Samstag - 21. Oktober 2017

1000Games.com

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Fire Fire

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Auto racing (also known as automobile racing, car racing or motorcar racing) is a motorsport involving the racing of automobiles for competition. Motoring events began soon after the construction of the first successful gasoline-fueled automobiles. The first organized contest was on April 28, 1887 by the chief editor of Paris publication Le Vélocipède, Monsieur Fossier. It ran 2 kilometres (1.2 mi) from Neuilly Bridge to the Bois de Boulogne. It was won by Georges Bouton of the De Dion-Bouton Company, in a car he had constructed with Albert, the Comte de Dion, but as he was the only competitor to show up it is rather difficult to call it a race.
Wikipedia-Link: Auto racing


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In kinematics, velocity is the rate of change of the position of an object, equivalent to a specification of its speed and direction of motion. Speed describes only how fast an object is moving, whereas velocity gives both how fast and in what direction the object is moving. If a car is said to travel at 60 km/h, its speed has been specified. However, if the car is said to move at 60 km/h to the north, its velocity has now been specified.
Wikipedia-Link: Velocity + Speed


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A truck driver (commonly referred to as a trucker or driver in the United States and Canada; a truckie in Australia and New Zealand; a lorry driver or driver in Ireland, the United Kingdom, India and Pakistan), is a person who earns a living as the driver of a truck, usually a semi truck, box truck, or dump truck.
Wikipedia-Link: Truck driver + Truck


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U.S. Route 66 (US 66 or Route 66), also known as the Will Rogers Highway and colloquially known as the Main Street of America or the Mother Road, was one of the original highways within the U.S. Highway System. Route 66 was established on November 11, 1926—with road signs erected the following year. The highway, which became one of the most famous roads in America, originally ran from Chicago, Illinois, through Missouri, Kansas, Oklahoma, Texas, New Mexico, and Arizona before ending at Los Angeles, California, covering a total of 2,448 miles (3,940 km).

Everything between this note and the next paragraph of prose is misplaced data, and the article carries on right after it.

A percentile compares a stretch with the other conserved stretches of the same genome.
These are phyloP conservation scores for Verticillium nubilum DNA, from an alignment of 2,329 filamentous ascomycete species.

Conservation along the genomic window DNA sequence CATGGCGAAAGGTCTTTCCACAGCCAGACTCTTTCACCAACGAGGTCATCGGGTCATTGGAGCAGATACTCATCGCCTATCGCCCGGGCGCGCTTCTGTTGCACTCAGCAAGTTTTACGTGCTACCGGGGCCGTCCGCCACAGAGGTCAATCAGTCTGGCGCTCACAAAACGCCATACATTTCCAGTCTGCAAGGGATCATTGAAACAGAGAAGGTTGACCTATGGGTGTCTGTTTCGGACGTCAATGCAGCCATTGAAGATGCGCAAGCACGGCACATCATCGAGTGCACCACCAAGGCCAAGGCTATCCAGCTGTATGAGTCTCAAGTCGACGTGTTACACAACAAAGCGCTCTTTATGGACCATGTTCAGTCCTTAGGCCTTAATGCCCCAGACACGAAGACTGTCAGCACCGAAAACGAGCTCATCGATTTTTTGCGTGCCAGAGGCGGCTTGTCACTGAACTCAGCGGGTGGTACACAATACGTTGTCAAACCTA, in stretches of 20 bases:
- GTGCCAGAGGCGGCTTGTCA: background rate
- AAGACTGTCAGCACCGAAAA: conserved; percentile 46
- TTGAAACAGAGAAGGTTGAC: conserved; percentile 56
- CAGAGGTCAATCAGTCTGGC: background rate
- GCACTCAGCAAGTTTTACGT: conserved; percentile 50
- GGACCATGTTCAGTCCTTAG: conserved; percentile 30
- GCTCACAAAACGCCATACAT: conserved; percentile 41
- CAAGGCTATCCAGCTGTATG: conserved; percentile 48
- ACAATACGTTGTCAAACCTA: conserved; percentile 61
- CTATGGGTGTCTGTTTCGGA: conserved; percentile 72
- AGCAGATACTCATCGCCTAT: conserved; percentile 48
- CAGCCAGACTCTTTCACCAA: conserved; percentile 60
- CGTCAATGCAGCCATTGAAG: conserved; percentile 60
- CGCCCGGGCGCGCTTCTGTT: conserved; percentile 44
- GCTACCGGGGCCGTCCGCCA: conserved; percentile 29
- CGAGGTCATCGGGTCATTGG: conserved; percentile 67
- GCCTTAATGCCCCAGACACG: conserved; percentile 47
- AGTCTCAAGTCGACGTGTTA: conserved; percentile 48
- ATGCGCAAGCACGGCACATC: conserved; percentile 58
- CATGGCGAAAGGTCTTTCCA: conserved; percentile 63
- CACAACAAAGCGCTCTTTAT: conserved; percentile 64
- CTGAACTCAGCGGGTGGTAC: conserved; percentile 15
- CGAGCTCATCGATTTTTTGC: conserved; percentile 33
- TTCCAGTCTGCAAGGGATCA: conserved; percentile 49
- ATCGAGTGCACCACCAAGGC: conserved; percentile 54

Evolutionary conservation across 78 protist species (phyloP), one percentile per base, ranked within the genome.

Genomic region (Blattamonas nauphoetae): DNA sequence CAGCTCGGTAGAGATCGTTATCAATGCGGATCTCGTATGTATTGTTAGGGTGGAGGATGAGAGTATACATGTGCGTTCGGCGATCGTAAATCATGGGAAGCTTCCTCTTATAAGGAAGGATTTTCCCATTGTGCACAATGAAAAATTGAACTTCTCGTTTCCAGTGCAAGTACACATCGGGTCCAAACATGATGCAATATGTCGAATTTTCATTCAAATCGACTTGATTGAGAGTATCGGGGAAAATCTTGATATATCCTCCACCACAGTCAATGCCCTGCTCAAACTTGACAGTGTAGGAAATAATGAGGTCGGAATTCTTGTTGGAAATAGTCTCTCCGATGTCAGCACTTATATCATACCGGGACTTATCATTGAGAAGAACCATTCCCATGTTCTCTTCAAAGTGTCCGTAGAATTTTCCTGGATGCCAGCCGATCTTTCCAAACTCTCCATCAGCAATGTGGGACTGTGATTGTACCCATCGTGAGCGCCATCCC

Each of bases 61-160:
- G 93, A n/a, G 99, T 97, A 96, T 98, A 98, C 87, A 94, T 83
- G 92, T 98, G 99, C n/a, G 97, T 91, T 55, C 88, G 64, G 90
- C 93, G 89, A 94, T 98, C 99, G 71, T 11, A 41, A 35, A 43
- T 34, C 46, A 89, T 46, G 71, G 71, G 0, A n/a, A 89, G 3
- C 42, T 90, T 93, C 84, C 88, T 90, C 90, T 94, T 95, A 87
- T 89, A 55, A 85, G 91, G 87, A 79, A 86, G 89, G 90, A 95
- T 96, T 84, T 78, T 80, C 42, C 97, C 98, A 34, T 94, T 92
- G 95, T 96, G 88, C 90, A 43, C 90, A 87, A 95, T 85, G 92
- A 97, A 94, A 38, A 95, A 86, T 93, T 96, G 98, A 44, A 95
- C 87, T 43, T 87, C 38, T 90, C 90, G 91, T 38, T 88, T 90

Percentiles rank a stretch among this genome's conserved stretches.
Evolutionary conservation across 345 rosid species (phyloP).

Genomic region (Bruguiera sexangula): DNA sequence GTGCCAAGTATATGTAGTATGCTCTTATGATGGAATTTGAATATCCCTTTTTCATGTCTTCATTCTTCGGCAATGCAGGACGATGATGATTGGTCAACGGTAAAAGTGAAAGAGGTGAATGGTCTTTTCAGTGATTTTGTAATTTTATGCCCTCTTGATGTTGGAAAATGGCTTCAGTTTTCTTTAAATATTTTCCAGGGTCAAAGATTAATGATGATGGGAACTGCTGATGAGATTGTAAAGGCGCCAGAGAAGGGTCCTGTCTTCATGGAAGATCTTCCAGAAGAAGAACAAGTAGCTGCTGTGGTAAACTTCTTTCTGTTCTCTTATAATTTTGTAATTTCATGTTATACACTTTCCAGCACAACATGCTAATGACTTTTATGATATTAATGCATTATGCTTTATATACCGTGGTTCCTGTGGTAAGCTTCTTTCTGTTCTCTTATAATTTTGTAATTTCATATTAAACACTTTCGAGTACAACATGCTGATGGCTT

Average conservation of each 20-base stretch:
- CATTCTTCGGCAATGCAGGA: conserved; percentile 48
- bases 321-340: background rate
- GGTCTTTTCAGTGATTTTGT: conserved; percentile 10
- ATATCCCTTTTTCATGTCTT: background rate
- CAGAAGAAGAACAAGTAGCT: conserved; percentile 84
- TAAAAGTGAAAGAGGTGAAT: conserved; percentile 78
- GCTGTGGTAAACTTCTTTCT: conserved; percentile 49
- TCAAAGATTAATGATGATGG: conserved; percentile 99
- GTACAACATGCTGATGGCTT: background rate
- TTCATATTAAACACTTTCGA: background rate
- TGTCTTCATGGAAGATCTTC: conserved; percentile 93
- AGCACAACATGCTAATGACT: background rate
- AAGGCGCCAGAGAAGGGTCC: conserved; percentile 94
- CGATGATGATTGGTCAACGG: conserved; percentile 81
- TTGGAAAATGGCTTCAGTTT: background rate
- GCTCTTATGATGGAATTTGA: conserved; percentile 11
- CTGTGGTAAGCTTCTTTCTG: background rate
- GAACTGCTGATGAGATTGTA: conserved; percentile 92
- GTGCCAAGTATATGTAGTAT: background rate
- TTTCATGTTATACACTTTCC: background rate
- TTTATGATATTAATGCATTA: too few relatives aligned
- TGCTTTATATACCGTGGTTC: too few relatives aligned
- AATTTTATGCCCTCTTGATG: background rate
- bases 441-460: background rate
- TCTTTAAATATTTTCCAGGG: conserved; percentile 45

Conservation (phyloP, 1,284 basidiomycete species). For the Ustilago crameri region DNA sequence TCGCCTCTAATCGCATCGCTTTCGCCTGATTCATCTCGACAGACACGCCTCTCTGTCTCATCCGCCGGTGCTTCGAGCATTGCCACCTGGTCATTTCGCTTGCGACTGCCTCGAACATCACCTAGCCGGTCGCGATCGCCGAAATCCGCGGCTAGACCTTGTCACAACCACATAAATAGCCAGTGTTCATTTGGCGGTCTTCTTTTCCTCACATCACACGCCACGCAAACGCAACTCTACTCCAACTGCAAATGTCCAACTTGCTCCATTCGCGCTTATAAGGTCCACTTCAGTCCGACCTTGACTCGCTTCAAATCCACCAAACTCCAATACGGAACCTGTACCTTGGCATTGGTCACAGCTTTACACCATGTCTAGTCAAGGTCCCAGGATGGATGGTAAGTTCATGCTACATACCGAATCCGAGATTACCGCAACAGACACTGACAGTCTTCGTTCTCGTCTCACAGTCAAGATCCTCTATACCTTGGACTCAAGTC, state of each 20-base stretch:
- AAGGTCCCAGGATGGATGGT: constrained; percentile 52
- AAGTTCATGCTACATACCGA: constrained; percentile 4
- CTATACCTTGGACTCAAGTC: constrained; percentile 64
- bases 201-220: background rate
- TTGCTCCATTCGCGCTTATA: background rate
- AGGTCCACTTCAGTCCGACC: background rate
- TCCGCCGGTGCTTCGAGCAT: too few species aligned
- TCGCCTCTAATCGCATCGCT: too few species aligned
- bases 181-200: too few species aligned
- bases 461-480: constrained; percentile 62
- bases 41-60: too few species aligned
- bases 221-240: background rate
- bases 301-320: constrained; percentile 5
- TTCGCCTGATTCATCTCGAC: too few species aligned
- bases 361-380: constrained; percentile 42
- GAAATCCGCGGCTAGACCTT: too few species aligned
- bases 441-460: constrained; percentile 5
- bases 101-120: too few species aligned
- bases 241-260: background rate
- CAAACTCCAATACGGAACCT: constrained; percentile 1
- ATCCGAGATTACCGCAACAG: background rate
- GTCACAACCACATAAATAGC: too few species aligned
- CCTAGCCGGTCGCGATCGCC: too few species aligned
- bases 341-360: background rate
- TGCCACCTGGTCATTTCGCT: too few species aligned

Wikipedia-Link: U.S. Route 66


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The Volkswagen Beetle, officially called the Volkswagen Type 1 (or informally the Volkswagen Bug), is an economy car produced by the German auto maker Volkswagen (VW) from 1938 until 2003. The car was dreamed up as a cheap simple car, and it was designed and commissioned by Adolf Hitler With over 21 million manufactured in an air-cooled, rear-engined, rear-wheel drive configuration, the Beetle is the longest-running and most-manufactured car of a single design platform, worldwide.
Wikipedia-Link: Volkswagen Beetle + Herbie


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A sport utility vehicle (SUV) is a vehicle similar to a station wagon or estate car, usually equipped with four-wheel drive for on- or off-road ability. Some SUVs include the towing capacity of a pickup truck with the passenger-carrying space of a minivan or large sedan. Since SUVs are considered light trucks in North America, and often share the same platform with pick-up trucks, at one time, they were regulated less strictly than passenger cars under the two laws in the United States, the Energy Policy and Conservation Act for fuel economy, and the Clean Air Act for emissions. Starting in 2004, the United States Environmental Protection Agency (EPA) began to hold sport utility vehicles to the same tailpipe emissions standards as cars.